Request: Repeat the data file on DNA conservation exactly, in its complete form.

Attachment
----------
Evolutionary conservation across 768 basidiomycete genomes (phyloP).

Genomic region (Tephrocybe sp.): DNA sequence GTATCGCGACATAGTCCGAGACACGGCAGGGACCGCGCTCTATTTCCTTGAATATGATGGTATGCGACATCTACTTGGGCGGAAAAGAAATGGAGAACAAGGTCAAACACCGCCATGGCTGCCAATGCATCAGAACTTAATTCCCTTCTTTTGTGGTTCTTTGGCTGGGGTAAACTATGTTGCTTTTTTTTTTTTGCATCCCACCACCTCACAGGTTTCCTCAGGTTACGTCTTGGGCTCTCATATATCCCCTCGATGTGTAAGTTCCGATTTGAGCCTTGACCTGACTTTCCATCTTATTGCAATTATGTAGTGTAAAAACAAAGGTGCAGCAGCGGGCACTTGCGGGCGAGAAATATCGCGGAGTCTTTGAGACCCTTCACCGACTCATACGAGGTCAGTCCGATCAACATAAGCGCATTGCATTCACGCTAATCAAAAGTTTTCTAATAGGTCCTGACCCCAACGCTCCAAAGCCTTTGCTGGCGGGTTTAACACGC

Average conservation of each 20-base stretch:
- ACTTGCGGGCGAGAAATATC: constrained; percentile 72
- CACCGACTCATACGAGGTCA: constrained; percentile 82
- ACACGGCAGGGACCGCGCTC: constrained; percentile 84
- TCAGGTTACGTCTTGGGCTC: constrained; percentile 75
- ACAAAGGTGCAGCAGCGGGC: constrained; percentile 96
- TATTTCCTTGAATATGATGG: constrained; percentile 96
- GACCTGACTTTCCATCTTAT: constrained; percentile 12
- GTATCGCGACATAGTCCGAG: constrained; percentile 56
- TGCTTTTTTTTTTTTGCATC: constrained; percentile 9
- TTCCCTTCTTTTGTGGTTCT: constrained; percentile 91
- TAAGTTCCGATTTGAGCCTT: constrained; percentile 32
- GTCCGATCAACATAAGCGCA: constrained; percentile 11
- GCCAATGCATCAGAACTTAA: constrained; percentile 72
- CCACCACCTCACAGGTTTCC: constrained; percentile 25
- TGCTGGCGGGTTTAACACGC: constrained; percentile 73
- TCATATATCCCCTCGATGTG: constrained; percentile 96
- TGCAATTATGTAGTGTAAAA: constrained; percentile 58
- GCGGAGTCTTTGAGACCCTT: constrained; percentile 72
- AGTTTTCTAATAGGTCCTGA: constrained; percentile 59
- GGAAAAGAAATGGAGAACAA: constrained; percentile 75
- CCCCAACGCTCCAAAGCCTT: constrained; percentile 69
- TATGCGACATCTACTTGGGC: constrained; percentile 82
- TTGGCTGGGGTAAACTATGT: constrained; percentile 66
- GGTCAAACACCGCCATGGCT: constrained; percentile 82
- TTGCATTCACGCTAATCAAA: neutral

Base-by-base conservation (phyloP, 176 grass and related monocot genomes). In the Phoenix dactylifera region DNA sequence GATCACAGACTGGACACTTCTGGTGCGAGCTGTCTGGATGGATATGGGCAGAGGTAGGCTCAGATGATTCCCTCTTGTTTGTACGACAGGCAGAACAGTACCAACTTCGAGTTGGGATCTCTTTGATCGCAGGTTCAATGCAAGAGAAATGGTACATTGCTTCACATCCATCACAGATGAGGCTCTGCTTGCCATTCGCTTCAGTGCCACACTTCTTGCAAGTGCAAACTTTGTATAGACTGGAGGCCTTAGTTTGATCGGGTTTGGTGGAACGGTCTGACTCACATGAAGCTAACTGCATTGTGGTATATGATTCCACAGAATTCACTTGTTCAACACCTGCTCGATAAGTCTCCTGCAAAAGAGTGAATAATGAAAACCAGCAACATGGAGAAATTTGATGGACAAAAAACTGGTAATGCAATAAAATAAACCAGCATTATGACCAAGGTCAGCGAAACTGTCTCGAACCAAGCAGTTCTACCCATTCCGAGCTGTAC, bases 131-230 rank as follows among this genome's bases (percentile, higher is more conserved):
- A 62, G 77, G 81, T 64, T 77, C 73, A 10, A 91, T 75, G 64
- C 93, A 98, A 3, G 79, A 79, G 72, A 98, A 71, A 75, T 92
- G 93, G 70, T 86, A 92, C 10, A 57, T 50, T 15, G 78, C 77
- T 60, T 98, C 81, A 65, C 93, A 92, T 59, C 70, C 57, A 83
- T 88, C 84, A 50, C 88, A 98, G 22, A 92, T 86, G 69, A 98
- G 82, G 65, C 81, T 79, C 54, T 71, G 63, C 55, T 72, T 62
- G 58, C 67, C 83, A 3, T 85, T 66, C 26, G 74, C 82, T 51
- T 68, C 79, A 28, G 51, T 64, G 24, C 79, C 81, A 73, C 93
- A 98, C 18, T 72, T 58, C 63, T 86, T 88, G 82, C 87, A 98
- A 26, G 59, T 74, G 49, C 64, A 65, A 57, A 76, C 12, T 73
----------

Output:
Evolutionary conservation across 768 basidiomycete genomes (phyloP).

Genomic region (Tephrocybe sp.): DNA sequence GTATCGCGACATAGTCCGAGACACGGCAGGGACCGCGCTCTATTTCCTTGAATATGATGGTATGCGACATCTACTTGGGCGGAAAAGAAATGGAGAACAAGGTCAAACACCGCCATGGCTGCCAATGCATCAGAACTTAATTCCCTTCTTTTGTGGTTCTTTGGCTGGGGTAAACTATGTTGCTTTTTTTTTTTTGCATCCCACCACCTCACAGGTTTCCTCAGGTTACGTCTTGGGCTCTCATATATCCCCTCGATGTGTAAGTTCCGATTTGAGCCTTGACCTGACTTTCCATCTTATTGCAATTATGTAGTGTAAAAACAAAGGTGCAGCAGCGGGCACTTGCGGGCGAGAAATATCGCGGAGTCTTTGAGACCCTTCACCGACTCATACGAGGTCAGTCCGATCAACATAAGCGCATTGCATTCACGCTAATCAAAAGTTTTCTAATAGGTCCTGACCCCAACGCTCCAAAGCCTTTGCTGGCGGGTTTAACACGC

Average conservation of each 20-base stretch:
- ACTTGCGGGCGAGAAATATC: constrained; percentile 72
- CACCGACTCATACGAGGTCA: constrained; percentile 82
- ACACGGCAGGGACCGCGCTC: constrained; percentile 84
- TCAGGTTACGTCTTGGGCTC: constrained; percentile 75
- ACAAAGGTGCAGCAGCGGGC: constrained; percentile 96
- TATTTCCTTGAATATGATGG: constrained; percentile 96
- GACCTGACTTTCCATCTTAT: constrained; percentile 12
- GTATCGCGACATAGTCCGAG: constrained; percentile 56
- TGCTTTTTTTTTTTTGCATC: constrained; percentile 9
- TTCCCTTCTTTTGTGGTTCT: constrained; percentile 91
- TAAGTTCCGATTTGAGCCTT: constrained; percentile 32
- GTCCGATCAACATAAGCGCA: constrained; percentile 11
- GCCAATGCATCAGAACTTAA: constrained; percentile 72
- CCACCACCTCACAGGTTTCC: constrained; percentile 25
- TGCTGGCGGGTTTAACACGC: constrained; percentile 73
- TCATATATCCCCTCGATGTG: constrained; percentile 96
- TGCAATTATGTAGTGTAAAA: constrained; percentile 58
- GCGGAGTCTTTGAGACCCTT: constrained; percentile 72
- AGTTTTCTAATAGGTCCTGA: constrained; percentile 59
- GGAAAAGAAATGGAGAACAA: constrained; percentile 75
- CCCCAACGCTCCAAAGCCTT: constrained; percentile 69
- TATGCGACATCTACTTGGGC: constrained; percentile 82
- TTGGCTGGGGTAAACTATGT: constrained; percentile 66
- GGTCAAACACCGCCATGGCT: constrained; percentile 82
- TTGCATTCACGCTAATCAAA: neutral

Base-by-base conservation (phyloP, 176 grass and related monocot genomes). In the Phoenix dactylifera region DNA sequence GATCACAGACTGGACACTTCTGGTGCGAGCTGTCTGGATGGATATGGGCAGAGGTAGGCTCAGATGATTCCCTCTTGTTTGTACGACAGGCAGAACAGTACCAACTTCGAGTTGGGATCTCTTTGATCGCAGGTTCAATGCAAGAGAAATGGTACATTGCTTCACATCCATCACAGATGAGGCTCTGCTTGCCATTCGCTTCAGTGCCACACTTCTTGCAAGTGCAAACTTTGTATAGACTGGAGGCCTTAGTTTGATCGGGTTTGGTGGAACGGTCTGACTCACATGAAGCTAACTGCATTGTGGTATATGATTCCACAGAATTCACTTGTTCAACACCTGCTCGATAAGTCTCCTGCAAAAGAGTGAATAATGAAAACCAGCAACATGGAGAAATTTGATGGACAAAAAACTGGTAATGCAATAAAATAAACCAGCATTATGACCAAGGTCAGCGAAACTGTCTCGAACCAAGCAGTTCTACCCATTCCGAGCTGTAC, bases 131-230 rank as follows among this genome's bases (percentile, higher is more conserved):
- A 62, G 77, G 81, T 64, T 77, C 73, A 10, A 91, T 75, G 64
- C 93, A 98, A 3, G 79, A 79, G 72, A 98, A 71, A 75, T 92
- G 93, G 70, T 86, A 92, C 10, A 57, T 50, T 15, G 78, C 77
- T 60, T 98, C 81, A 65, C 93, A 92, T 59, C 70, C 57, A 83
- T 88, C 84, A 50, C 88, A 98, G 22, A 92, T 86, G 69, A 98
- G 82, G 65, C 81, T 79, C 54, T 71, G 63, C 55, T 72, T 62
- G 58, C 67, C 83, A 3, T 85, T 66, C 26, G 74, C 82, T 51
- T 68, C 79, A 28, G 51, T 64, G 24, C 79, C 81, A 73, C 93
- A 98, C 18, T 72, T 58, C 63, T 86, T 88, G 82, C 87, A 98
- A 26, G 59, T 74, G 49, C 64, A 65, A 57, A 76, C 12, T 73